Netbooks: too good for their own good?
White hat or black hat, which hat does the netbook phenomenon wear?
Or, Are netbooks too good for their own good?
Netbooks are certainly the fastest growing segment of the computer business right now, with just about every major maker entering with at least one model (and the folks at Asus apparently trying to introduce one new EEE PC model for every netbook some other company puts out). Netbooks have made Asus a household name in less than 12 months, and catapulted Acer to the number one spot in computer sales world wide. Business annalists expect 35 million netbooks to be sold in 2009.
But not everyone is happy about the rise of the netbook. A recent article in Business Weekly sums up a growing dread among industry watchdogs and the more conservative executives at the big players. Are netbooks going to kill the laptop, and bring down the whole computer industry? Can the industry, long used to charging premium prices for laptops, survive on inexpensive products aimed at the so-far computerless masses? And, in fact, how many netbooks are being bought by people who might otherwise have spent more on a full sized laptop (or much more on a traditional 11-12 inch mini-laptop) thus taking money out of the pockets of every one from the traditional laptop makers (often the same folks making the netbook) to the long chain of those who supply components for computers of all kinds?
It might be important to remember that this whole netbook thing started, according to Intel, as a way of empowering, computerizing, and, mostly, interneting those who could not afford a trational computing solution. Netbooks were supposed to be an inexpensive way of connecting the disenfranchised to the world wide web…bringing the blessings of email, twitter, and facebook…Google and Yahoo and YouTube…web surfing and ecommerice to the huddled masses. They would run a few basic applications, to be used for homework (which is much the same, whether you are doing it for school or the office). But no one was suposed to be able to mistake them for a real computer…a computer made for real work (or real play for that matter).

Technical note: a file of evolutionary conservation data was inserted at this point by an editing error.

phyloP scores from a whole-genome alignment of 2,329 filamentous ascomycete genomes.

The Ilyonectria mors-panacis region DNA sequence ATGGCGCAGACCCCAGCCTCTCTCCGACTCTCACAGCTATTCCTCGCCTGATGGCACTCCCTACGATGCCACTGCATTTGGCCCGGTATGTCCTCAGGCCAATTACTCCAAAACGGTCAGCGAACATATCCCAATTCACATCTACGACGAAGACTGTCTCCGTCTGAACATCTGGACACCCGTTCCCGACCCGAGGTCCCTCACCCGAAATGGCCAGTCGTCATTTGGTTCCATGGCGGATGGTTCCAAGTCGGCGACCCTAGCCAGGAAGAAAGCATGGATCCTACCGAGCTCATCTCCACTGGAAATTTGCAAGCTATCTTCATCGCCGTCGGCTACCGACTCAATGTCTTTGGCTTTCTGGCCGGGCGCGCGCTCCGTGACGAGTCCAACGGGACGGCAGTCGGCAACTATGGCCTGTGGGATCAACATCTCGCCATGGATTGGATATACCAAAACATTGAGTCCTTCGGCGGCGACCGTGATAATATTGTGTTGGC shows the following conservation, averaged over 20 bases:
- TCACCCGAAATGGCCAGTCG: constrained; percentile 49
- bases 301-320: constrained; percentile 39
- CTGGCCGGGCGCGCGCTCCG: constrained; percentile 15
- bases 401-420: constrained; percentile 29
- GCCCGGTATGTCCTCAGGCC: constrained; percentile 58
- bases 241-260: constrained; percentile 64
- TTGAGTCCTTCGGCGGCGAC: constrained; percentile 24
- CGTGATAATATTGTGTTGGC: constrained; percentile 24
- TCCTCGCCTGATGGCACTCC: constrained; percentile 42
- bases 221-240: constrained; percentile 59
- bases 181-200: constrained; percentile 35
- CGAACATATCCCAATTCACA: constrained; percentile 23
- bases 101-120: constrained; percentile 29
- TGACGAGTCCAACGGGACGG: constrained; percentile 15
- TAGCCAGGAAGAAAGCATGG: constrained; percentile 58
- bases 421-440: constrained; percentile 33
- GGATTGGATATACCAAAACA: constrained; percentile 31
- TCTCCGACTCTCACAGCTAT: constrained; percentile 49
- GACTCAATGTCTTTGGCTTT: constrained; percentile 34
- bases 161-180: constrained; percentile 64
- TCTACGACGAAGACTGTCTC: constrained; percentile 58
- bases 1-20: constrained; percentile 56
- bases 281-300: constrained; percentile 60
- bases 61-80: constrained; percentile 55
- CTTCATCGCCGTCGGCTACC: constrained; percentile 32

And, of course, that was the mistake Intel and the first netbook makers made. Even the first Asus EEE PC was simply too good for its own good. Asus attempted to be true to the netbook mandate, to the extent that they designed a highly simplified user interface, in a Linux variant, that basically allowed the new user to do the tasks listed above, and little else. However, the underlying hardware was fully cabable of running a full blown Linux operating system and a very Windows/Mac-like desktop, and the vast majority of applicaitons written for Linux. That was Intel’s fault. The basic chipset supplied to would be netbook makers was simply too powerful.
Worse. Asus acutally installed the full blown operating system under the simplifed interface. It was all there. Just waiting to be turned on.
Early adoptors, the majority of them computer geeks in search of a new toy, quickly bypassed the simplified Linux interface and turned on the underlying operating system. They then installed pretty much everything they could think of trying on the machine. And, again, being mostly Linux folk, they installed other variants of Linux and made them work…and of course, someone had to try Windows XP. XP, it turned out, could be shoehorned into the limited memory of the original EEE PC and actually ran quite well. And that was, as they say, the beginning of a whole different story.
Users demanded a full-on XP version, and Asus, knowing that if they did not, someone else would, obliged. In fact, Microsoft obliged, making XP available at a deep discount for use on Netbooks (perhaps swayed by the original purpose of the netbook, and, maybe somewhat naively (or arrogantly) assuming, as Intel had in the first place, that no one was going to actually try to do serious work (or play) on a bare minimum XP machine. After all, they are the kind of super-geeks who think (or at least thought) that Vista is really cool, and the logical next step for connected computing. XP? Who would want that dinosaur?